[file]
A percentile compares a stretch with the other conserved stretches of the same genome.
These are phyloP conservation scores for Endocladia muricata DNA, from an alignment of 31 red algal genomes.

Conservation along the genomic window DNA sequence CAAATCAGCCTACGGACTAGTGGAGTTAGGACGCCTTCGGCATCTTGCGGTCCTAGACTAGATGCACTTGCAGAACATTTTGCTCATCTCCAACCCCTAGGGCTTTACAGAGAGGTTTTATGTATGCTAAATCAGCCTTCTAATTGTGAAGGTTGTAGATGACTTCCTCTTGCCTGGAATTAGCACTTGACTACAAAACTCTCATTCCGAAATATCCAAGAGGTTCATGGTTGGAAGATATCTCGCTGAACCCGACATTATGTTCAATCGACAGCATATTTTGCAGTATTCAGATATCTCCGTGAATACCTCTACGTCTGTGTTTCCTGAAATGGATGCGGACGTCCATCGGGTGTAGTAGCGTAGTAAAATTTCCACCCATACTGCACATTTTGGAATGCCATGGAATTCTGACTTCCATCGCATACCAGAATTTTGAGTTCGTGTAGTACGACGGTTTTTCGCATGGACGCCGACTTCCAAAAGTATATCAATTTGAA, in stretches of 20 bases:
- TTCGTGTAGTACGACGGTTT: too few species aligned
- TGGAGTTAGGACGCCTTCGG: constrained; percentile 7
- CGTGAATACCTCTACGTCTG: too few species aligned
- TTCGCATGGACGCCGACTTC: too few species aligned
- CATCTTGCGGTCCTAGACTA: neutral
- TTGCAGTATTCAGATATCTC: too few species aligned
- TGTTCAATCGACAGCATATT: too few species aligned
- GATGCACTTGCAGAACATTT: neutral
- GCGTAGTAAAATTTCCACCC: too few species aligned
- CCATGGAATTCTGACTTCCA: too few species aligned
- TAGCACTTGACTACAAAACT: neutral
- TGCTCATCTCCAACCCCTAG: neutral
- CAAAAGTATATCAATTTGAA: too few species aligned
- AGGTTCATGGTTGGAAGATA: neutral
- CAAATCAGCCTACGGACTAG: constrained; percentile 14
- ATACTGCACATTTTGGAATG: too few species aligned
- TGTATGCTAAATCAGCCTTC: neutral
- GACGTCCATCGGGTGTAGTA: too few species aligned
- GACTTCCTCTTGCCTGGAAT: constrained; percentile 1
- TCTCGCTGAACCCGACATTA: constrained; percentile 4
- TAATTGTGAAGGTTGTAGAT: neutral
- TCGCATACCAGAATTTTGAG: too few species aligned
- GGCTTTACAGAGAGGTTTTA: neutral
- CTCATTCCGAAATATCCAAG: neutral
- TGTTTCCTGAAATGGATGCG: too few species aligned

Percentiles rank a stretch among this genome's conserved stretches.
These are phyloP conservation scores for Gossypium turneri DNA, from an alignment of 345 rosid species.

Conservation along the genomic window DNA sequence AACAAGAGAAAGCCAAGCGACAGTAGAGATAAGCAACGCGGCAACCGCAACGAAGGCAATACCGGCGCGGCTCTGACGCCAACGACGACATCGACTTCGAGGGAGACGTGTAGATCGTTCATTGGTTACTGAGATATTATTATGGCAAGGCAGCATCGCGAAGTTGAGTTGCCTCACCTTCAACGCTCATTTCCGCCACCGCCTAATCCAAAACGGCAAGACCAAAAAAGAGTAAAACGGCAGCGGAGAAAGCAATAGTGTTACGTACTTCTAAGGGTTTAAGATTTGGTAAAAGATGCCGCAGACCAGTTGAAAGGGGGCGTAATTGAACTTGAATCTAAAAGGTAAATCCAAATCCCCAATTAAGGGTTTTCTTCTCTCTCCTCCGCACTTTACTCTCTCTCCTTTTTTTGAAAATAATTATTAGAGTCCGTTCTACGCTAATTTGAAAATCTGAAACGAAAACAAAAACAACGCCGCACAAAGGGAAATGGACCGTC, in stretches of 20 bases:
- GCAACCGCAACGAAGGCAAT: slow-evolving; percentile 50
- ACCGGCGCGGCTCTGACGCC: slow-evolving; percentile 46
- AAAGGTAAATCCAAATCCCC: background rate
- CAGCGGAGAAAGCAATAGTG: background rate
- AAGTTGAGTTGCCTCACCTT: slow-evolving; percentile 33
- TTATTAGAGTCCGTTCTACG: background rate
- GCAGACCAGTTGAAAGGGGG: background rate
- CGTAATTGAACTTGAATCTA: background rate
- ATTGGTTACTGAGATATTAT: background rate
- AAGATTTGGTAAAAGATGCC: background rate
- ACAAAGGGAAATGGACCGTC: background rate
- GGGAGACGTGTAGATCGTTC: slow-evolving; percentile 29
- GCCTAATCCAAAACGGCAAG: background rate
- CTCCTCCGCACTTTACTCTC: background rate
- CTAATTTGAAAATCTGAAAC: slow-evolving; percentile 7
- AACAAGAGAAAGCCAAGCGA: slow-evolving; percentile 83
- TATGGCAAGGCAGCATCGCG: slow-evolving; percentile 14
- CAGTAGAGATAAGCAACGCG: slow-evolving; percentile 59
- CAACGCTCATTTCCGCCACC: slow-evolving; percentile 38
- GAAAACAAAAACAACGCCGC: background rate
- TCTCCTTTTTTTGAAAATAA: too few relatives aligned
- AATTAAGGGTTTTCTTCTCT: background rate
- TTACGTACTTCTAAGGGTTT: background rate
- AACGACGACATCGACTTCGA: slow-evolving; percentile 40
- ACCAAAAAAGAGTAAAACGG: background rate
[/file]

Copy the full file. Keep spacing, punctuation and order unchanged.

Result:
A percentile compares a stretch with the other conserved stretches of the same genome.
These are phyloP conservation scores for Endocladia muricata DNA, from an alignment of 31 red algal genomes.

Conservation along the genomic window DNA sequence CAAATCAGCCTACGGACTAGTGGAGTTAGGACGCCTTCGGCATCTTGCGGTCCTAGACTAGATGCACTTGCAGAACATTTTGCTCATCTCCAACCCCTAGGGCTTTACAGAGAGGTTTTATGTATGCTAAATCAGCCTTCTAATTGTGAAGGTTGTAGATGACTTCCTCTTGCCTGGAATTAGCACTTGACTACAAAACTCTCATTCCGAAATATCCAAGAGGTTCATGGTTGGAAGATATCTCGCTGAACCCGACATTATGTTCAATCGACAGCATATTTTGCAGTATTCAGATATCTCCGTGAATACCTCTACGTCTGTGTTTCCTGAAATGGATGCGGACGTCCATCGGGTGTAGTAGCGTAGTAAAATTTCCACCCATACTGCACATTTTGGAATGCCATGGAATTCTGACTTCCATCGCATACCAGAATTTTGAGTTCGTGTAGTACGACGGTTTTTCGCATGGACGCCGACTTCCAAAAGTATATCAATTTGAA, in stretches of 20 bases:
- TTCGTGTAGTACGACGGTTT: too few species aligned
- TGGAGTTAGGACGCCTTCGG: constrained; percentile 7
- CGTGAATACCTCTACGTCTG: too few species aligned
- TTCGCATGGACGCCGACTTC: too few species aligned
- CATCTTGCGGTCCTAGACTA: neutral
- TTGCAGTATTCAGATATCTC: too few species aligned
- TGTTCAATCGACAGCATATT: too few species aligned
- GATGCACTTGCAGAACATTT: neutral
- GCGTAGTAAAATTTCCACCC: too few species aligned
- CCATGGAATTCTGACTTCCA: too few species aligned
- TAGCACTTGACTACAAAACT: neutral
- TGCTCATCTCCAACCCCTAG: neutral
- CAAAAGTATATCAATTTGAA: too few species aligned
- AGGTTCATGGTTGGAAGATA: neutral
- CAAATCAGCCTACGGACTAG: constrained; percentile 14
- ATACTGCACATTTTGGAATG: too few species aligned
- TGTATGCTAAATCAGCCTTC: neutral
- GACGTCCATCGGGTGTAGTA: too few species aligned
- GACTTCCTCTTGCCTGGAAT: constrained; percentile 1
- TCTCGCTGAACCCGACATTA: constrained; percentile 4
- TAATTGTGAAGGTTGTAGAT: neutral
- TCGCATACCAGAATTTTGAG: too few species aligned
- GGCTTTACAGAGAGGTTTTA: neutral
- CTCATTCCGAAATATCCAAG: neutral
- TGTTTCCTGAAATGGATGCG: too few species aligned

Percentiles rank a stretch among this genome's conserved stretches.
These are phyloP conservation scores for Gossypium turneri DNA, from an alignment of 345 rosid species.

Conservation along the genomic window DNA sequence AACAAGAGAAAGCCAAGCGACAGTAGAGATAAGCAACGCGGCAACCGCAACGAAGGCAATACCGGCGCGGCTCTGACGCCAACGACGACATCGACTTCGAGGGAGACGTGTAGATCGTTCATTGGTTACTGAGATATTATTATGGCAAGGCAGCATCGCGAAGTTGAGTTGCCTCACCTTCAACGCTCATTTCCGCCACCGCCTAATCCAAAACGGCAAGACCAAAAAAGAGTAAAACGGCAGCGGAGAAAGCAATAGTGTTACGTACTTCTAAGGGTTTAAGATTTGGTAAAAGATGCCGCAGACCAGTTGAAAGGGGGCGTAATTGAACTTGAATCTAAAAGGTAAATCCAAATCCCCAATTAAGGGTTTTCTTCTCTCTCCTCCGCACTTTACTCTCTCTCCTTTTTTTGAAAATAATTATTAGAGTCCGTTCTACGCTAATTTGAAAATCTGAAACGAAAACAAAAACAACGCCGCACAAAGGGAAATGGACCGTC, in stretches of 20 bases:
- GCAACCGCAACGAAGGCAAT: slow-evolving; percentile 50
- ACCGGCGCGGCTCTGACGCC: slow-evolving; percentile 46
- AAAGGTAAATCCAAATCCCC: background rate
- CAGCGGAGAAAGCAATAGTG: background rate
- AAGTTGAGTTGCCTCACCTT: slow-evolving; percentile 33
- TTATTAGAGTCCGTTCTACG: background rate
- GCAGACCAGTTGAAAGGGGG: background rate
- CGTAATTGAACTTGAATCTA: background rate
- ATTGGTTACTGAGATATTAT: background rate
- AAGATTTGGTAAAAGATGCC: background rate
- ACAAAGGGAAATGGACCGTC: background rate
- GGGAGACGTGTAGATCGTTC: slow-evolving; percentile 29
- GCCTAATCCAAAACGGCAAG: background rate
- CTCCTCCGCACTTTACTCTC: background rate
- CTAATTTGAAAATCTGAAAC: slow-evolving; percentile 7
- AACAAGAGAAAGCCAAGCGA: slow-evolving; percentile 83
- TATGGCAAGGCAGCATCGCG: slow-evolving; percentile 14
- CAGTAGAGATAAGCAACGCG: slow-evolving; percentile 59
- CAACGCTCATTTCCGCCACC: slow-evolving; percentile 38
- GAAAACAAAAACAACGCCGC: background rate
- TCTCCTTTTTTTGAAAATAA: too few relatives aligned
- AATTAAGGGTTTTCTTCTCT: background rate
- TTACGTACTTCTAAGGGTTT: background rate
- AACGACGACATCGACTTCGA: slow-evolving; percentile 40
- ACCAAAAAAGAGTAAAACGG: background rate